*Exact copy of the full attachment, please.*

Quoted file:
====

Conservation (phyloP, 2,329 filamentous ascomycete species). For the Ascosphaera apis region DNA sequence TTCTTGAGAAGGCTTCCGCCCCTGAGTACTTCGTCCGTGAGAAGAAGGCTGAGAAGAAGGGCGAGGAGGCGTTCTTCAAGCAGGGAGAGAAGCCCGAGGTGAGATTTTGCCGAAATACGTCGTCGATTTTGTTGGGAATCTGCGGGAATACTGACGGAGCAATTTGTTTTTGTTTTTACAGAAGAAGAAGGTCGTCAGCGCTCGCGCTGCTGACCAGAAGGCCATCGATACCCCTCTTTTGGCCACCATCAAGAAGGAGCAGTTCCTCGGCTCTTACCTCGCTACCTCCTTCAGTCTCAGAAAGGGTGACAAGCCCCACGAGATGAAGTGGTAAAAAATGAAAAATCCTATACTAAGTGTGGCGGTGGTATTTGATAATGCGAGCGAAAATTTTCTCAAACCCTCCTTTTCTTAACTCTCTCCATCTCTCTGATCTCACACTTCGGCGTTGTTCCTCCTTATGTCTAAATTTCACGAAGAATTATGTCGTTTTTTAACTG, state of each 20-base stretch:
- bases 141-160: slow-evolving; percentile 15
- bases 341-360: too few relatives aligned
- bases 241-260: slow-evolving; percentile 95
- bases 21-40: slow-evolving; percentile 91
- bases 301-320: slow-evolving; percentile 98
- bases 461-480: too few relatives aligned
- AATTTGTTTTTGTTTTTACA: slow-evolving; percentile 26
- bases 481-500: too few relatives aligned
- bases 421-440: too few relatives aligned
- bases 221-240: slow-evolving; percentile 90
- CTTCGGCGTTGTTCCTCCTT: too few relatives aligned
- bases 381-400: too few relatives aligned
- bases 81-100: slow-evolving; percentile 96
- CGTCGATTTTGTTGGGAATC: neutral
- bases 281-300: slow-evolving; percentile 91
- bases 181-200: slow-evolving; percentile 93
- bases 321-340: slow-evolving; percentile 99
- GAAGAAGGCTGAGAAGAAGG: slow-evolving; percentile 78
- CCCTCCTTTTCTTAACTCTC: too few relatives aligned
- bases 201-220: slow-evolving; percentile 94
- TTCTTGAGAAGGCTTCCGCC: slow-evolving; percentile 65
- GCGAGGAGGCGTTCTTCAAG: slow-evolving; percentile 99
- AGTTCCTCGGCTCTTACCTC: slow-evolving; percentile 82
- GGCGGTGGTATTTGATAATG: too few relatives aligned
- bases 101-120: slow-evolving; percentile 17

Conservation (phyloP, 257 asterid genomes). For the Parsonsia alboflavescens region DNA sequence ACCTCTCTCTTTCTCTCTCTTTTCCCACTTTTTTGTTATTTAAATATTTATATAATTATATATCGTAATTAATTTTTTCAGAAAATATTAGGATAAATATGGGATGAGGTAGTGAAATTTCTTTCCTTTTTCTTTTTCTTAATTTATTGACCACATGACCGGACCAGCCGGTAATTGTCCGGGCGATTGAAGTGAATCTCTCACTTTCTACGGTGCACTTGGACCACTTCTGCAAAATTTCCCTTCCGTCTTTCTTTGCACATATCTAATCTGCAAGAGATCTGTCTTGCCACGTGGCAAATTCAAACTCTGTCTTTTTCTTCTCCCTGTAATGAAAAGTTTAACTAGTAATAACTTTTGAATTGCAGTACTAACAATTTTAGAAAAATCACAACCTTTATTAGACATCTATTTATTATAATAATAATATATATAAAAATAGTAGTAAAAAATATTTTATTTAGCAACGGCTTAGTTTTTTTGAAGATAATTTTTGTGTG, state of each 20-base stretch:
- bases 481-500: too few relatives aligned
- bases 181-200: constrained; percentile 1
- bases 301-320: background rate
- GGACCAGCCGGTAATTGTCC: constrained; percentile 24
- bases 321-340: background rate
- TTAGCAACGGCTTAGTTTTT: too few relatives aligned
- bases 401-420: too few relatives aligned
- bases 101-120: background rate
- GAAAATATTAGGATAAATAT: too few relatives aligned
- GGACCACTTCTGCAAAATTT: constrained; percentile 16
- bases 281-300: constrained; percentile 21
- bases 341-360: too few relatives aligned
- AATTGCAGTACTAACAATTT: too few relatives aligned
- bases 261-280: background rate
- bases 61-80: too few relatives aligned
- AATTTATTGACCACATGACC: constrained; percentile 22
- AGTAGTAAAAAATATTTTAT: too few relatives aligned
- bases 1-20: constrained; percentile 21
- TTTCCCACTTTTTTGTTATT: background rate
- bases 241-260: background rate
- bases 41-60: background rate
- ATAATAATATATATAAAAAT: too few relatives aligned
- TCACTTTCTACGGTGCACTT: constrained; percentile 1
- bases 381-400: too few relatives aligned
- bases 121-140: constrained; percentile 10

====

Conservation (phyloP, 2,329 filamentous ascomycete species). For the Ascosphaera apis region DNA sequence TTCTTGAGAAGGCTTCCGCCCCTGAGTACTTCGTCCGTGAGAAGAAGGCTGAGAAGAAGGGCGAGGAGGCGTTCTTCAAGCAGGGAGAGAAGCCCGAGGTGAGATTTTGCCGAAATACGTCGTCGATTTTGTTGGGAATCTGCGGGAATACTGACGGAGCAATTTGTTTTTGTTTTTACAGAAGAAGAAGGTCGTCAGCGCTCGCGCTGCTGACCAGAAGGCCATCGATACCCCTCTTTTGGCCACCATCAAGAAGGAGCAGTTCCTCGGCTCTTACCTCGCTACCTCCTTCAGTCTCAGAAAGGGTGACAAGCCCCACGAGATGAAGTGGTAAAAAATGAAAAATCCTATACTAAGTGTGGCGGTGGTATTTGATAATGCGAGCGAAAATTTTCTCAAACCCTCCTTTTCTTAACTCTCTCCATCTCTCTGATCTCACACTTCGGCGTTGTTCCTCCTTATGTCTAAATTTCACGAAGAATTATGTCGTTTTTTAACTG, state of each 20-base stretch:
- bases 141-160: slow-evolving; percentile 15
- bases 341-360: too few relatives aligned
- bases 241-260: slow-evolving; percentile 95
- bases 21-40: slow-evolving; percentile 91
- bases 301-320: slow-evolving; percentile 98
- bases 461-480: too few relatives aligned
- AATTTGTTTTTGTTTTTACA: slow-evolving; percentile 26
- bases 481-500: too few relatives aligned
- bases 421-440: too few relatives aligned
- bases 221-240: slow-evolving; percentile 90
- CTTCGGCGTTGTTCCTCCTT: too few relatives aligned
- bases 381-400: too few relatives aligned
- bases 81-100: slow-evolving; percentile 96
- CGTCGATTTTGTTGGGAATC: neutral
- bases 281-300: slow-evolving; percentile 91
- bases 181-200: slow-evolving; percentile 93
- bases 321-340: slow-evolving; percentile 99
- GAAGAAGGCTGAGAAGAAGG: slow-evolving; percentile 78
- CCCTCCTTTTCTTAACTCTC: too few relatives aligned
- bases 201-220: slow-evolving; percentile 94
- TTCTTGAGAAGGCTTCCGCC: slow-evolving; percentile 65
- GCGAGGAGGCGTTCTTCAAG: slow-evolving; percentile 99
- AGTTCCTCGGCTCTTACCTC: slow-evolving; percentile 82
- GGCGGTGGTATTTGATAATG: too few relatives aligned
- bases 101-120: slow-evolving; percentile 17

Conservation (phyloP, 257 asterid genomes). For the Parsonsia alboflavescens region DNA sequence ACCTCTCTCTTTCTCTCTCTTTTCCCACTTTTTTGTTATTTAAATATTTATATAATTATATATCGTAATTAATTTTTTCAGAAAATATTAGGATAAATATGGGATGAGGTAGTGAAATTTCTTTCCTTTTTCTTTTTCTTAATTTATTGACCACATGACCGGACCAGCCGGTAATTGTCCGGGCGATTGAAGTGAATCTCTCACTTTCTACGGTGCACTTGGACCACTTCTGCAAAATTTCCCTTCCGTCTTTCTTTGCACATATCTAATCTGCAAGAGATCTGTCTTGCCACGTGGCAAATTCAAACTCTGTCTTTTTCTTCTCCCTGTAATGAAAAGTTTAACTAGTAATAACTTTTGAATTGCAGTACTAACAATTTTAGAAAAATCACAACCTTTATTAGACATCTATTTATTATAATAATAATATATATAAAAATAGTAGTAAAAAATATTTTATTTAGCAACGGCTTAGTTTTTTTGAAGATAATTTTTGTGTG, state of each 20-base stretch:
- bases 481-500: too few relatives aligned
- bases 181-200: constrained; percentile 1
- bases 301-320: background rate
- GGACCAGCCGGTAATTGTCC: constrained; percentile 24
- bases 321-340: background rate
- TTAGCAACGGCTTAGTTTTT: too few relatives aligned
- bases 401-420: too few relatives aligned
- bases 101-120: background rate
- GAAAATATTAGGATAAATAT: too few relatives aligned
- GGACCACTTCTGCAAAATTT: constrained; percentile 16
- bases 281-300: constrained; percentile 21
- bases 341-360: too few relatives aligned
- AATTGCAGTACTAACAATTT: too few relatives aligned
- bases 261-280: background rate
- bases 61-80: too few relatives aligned
- AATTTATTGACCACATGACC: constrained; percentile 22
- AGTAGTAAAAAATATTTTAT: too few relatives aligned
- bases 1-20: constrained; percentile 21
- TTTCCCACTTTTTTGTTATT: background rate
- bases 241-260: background rate
- bases 41-60: background rate
- ATAATAATATATATAAAAAT: too few relatives aligned
- TCACTTTCTACGGTGCACTT: constrained; percentile 1
- bases 381-400: too few relatives aligned
- bases 121-140: constrained; percentile 10